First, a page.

Rogers Communications Inc. has reached a tentative agreement with the union representing nearly 300 striking workers in Metro Vancouver after contract talks broke down and the company issued a lock-out notice earlier this month.
A statement from Rogers spokesman Cam Gordon says the company is pleased to have reached a tentative agreement, adding the goal “has always been to achieve a negotiated settlement that meets the needs of our employees and our customers.”
Jayson Little is a negotiator for United Steelworkers Local 1944 Unit 60 and says they are releasing details of the tentative deal to their members with a ratification decision expected Monday evening.
He says the agreement would help with job security and the bargaining committee will recommend its ratification, although he adds he thinks the company “could have done better with the wage offering” given cost of living challenges.
If members endorse the deal, Little says they could be back at work by Wednesday.
Rogers had issued the lock-out notice shortly after the union announced plans for a series of rotating strikes among former Shaw technicians in B.C.’s Lower Mainland.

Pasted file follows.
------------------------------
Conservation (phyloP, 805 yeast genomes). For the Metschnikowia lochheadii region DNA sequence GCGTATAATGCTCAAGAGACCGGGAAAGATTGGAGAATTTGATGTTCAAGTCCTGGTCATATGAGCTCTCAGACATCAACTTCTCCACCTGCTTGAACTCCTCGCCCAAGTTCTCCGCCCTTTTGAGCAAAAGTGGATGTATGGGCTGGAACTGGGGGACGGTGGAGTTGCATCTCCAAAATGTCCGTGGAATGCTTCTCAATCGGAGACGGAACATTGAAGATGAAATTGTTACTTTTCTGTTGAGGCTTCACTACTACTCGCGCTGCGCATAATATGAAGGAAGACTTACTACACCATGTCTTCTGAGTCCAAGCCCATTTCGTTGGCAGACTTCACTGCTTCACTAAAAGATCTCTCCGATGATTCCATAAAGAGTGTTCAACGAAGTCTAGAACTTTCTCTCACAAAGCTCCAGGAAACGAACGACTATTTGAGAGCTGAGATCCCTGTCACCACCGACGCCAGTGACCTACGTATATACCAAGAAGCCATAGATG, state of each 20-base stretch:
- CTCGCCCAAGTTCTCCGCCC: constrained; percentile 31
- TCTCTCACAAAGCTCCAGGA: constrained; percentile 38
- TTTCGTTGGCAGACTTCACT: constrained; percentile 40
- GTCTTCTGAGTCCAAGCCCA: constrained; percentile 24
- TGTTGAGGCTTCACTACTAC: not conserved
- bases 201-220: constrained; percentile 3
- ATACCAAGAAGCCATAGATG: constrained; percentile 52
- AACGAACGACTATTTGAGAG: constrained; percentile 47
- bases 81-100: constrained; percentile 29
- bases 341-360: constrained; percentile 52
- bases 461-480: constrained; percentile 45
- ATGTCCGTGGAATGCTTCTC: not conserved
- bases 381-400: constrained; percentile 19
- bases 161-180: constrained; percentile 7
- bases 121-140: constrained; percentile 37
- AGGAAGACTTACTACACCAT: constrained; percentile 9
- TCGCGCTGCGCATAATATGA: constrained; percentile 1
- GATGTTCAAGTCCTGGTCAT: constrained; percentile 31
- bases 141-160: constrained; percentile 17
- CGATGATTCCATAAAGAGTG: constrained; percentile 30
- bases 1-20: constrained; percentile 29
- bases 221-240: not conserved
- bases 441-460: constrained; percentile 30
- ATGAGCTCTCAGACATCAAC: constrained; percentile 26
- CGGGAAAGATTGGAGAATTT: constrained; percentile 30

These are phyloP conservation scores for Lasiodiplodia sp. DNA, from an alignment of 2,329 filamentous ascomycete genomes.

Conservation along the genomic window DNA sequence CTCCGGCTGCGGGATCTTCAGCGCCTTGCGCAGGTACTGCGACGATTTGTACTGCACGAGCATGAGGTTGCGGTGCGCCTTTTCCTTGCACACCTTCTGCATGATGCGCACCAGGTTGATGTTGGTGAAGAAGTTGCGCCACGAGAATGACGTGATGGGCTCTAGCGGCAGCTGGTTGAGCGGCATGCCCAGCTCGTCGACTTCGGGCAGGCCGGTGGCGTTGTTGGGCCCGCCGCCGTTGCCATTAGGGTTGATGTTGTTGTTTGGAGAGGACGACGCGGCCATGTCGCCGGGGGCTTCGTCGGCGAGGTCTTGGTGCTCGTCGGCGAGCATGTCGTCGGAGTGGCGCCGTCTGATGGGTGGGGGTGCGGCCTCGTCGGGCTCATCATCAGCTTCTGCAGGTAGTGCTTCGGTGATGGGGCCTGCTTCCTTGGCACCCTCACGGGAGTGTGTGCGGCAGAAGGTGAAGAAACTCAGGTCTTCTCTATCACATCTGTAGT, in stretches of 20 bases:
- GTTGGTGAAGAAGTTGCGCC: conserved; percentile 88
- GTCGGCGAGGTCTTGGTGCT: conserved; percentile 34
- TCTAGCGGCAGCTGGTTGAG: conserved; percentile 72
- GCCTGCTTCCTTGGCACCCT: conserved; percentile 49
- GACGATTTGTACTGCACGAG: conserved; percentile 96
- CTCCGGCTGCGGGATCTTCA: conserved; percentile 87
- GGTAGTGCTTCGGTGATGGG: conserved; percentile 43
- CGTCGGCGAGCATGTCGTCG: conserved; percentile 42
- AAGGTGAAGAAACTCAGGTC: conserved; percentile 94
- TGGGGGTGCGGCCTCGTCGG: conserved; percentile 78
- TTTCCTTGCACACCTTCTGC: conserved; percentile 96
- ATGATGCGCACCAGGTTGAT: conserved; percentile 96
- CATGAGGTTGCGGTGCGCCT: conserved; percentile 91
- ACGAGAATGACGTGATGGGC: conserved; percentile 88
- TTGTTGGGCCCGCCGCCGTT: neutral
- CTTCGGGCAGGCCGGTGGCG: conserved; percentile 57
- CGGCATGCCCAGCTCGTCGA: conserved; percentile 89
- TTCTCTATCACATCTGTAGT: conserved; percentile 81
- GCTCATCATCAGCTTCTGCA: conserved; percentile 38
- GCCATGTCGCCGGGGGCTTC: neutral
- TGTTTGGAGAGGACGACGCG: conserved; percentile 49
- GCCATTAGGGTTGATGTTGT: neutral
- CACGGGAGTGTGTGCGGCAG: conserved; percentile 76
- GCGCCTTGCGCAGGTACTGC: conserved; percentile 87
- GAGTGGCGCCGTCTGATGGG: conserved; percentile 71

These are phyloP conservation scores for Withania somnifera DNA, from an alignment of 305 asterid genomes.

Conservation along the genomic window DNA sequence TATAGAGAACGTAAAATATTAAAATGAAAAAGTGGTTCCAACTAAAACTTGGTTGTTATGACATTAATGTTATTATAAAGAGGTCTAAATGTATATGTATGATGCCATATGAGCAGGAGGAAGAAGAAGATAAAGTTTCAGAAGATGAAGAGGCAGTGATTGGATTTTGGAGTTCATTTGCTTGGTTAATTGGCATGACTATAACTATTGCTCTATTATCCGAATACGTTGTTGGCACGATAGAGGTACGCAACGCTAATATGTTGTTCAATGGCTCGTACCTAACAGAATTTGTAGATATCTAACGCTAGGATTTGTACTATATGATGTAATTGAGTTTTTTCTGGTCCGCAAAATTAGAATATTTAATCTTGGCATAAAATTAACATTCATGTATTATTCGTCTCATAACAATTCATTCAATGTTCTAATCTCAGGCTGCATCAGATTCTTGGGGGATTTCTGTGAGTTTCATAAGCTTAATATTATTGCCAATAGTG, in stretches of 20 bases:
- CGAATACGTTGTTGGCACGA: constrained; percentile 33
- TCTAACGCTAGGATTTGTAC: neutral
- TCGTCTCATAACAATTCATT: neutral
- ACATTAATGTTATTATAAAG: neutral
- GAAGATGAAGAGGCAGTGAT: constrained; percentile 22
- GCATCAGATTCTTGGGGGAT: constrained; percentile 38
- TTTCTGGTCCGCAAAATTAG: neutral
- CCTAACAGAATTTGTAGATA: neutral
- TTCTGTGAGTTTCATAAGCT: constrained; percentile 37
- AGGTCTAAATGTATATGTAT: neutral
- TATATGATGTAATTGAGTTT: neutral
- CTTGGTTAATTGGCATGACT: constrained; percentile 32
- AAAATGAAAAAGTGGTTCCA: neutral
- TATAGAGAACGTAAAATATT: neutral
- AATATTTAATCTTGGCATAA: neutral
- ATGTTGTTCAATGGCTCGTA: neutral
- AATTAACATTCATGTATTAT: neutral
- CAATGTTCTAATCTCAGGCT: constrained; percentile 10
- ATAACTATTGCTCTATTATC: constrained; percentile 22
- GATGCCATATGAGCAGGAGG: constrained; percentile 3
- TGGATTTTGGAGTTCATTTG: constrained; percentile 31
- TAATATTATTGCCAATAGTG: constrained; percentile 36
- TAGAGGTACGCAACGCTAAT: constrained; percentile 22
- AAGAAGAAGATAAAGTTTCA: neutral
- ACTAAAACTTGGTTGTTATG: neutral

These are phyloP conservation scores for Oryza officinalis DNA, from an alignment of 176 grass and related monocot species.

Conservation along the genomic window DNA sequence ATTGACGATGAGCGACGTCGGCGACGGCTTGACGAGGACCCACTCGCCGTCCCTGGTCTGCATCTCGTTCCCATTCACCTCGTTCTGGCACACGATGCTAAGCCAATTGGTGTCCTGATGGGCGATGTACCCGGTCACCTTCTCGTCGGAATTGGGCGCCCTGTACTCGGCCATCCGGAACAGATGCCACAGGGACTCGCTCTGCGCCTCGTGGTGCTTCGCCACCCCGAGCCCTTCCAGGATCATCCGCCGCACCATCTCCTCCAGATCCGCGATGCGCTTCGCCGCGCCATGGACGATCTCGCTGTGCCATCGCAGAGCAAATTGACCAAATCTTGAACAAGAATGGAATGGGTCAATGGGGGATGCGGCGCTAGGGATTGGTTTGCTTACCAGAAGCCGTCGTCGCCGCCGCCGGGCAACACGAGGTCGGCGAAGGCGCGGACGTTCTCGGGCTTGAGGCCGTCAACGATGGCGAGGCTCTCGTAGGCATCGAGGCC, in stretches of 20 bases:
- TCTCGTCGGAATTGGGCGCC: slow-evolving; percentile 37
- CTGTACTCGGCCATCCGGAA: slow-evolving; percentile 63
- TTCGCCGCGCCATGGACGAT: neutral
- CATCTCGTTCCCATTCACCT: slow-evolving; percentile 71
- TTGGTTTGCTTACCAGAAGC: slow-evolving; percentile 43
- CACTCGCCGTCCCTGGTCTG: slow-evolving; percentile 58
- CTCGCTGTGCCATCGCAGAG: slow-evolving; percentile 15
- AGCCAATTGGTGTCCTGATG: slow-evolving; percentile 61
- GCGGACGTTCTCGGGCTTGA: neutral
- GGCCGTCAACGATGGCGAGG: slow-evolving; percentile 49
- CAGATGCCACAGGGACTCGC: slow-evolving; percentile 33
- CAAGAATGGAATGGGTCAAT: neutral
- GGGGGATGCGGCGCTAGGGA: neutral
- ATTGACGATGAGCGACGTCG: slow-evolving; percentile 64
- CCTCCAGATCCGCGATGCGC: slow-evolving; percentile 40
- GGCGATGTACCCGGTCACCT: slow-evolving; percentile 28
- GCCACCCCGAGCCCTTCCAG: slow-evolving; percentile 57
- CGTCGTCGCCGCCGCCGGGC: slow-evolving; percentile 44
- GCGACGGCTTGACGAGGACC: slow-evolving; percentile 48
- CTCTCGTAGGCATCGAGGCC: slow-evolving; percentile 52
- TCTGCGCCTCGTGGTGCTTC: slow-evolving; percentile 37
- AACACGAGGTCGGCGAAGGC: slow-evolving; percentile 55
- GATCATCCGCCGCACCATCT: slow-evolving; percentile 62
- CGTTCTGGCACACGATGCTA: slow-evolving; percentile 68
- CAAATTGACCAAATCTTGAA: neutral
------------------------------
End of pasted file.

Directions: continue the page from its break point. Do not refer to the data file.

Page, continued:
At the time, the union said it issued the 72-hour strike notice after rejecting a proposal from the company it described as “a shameful attack on our members, their families and the communities Rogers serves.”
A statement from Rogers said it asked the union to provide clarity on the planned job action, but “no further details were shared,” and the company took what it described as the reluctant step to issue a lock-out notice and activate contingency plans to ensure it could provide customers with uninterrupted service.
The company did not confirm any details about the tentative deal or its timing.
The workers are former Shaw technicians who were absorbed by Rogers when the companies merged last spring. They support homes and businesses for internet, phone and television services in Vancouver, Richmond, Surrey and Langley, B.C.
The two sides had been negotiating since February as union members worked under the terms of their previous collective agreement that expired on March 23.
Workers voted 99.6 per cent in favour of a strike mandate in September, after starting a conciliation process with the Federal Mediation and Conciliation Service.
The union has said recent job losses associated with the merger, meant to reduce overlap following Rogers’ $26-billion takeover, call into question the company’s commitment to creating 3,000 new jobs in Western Canada over five years.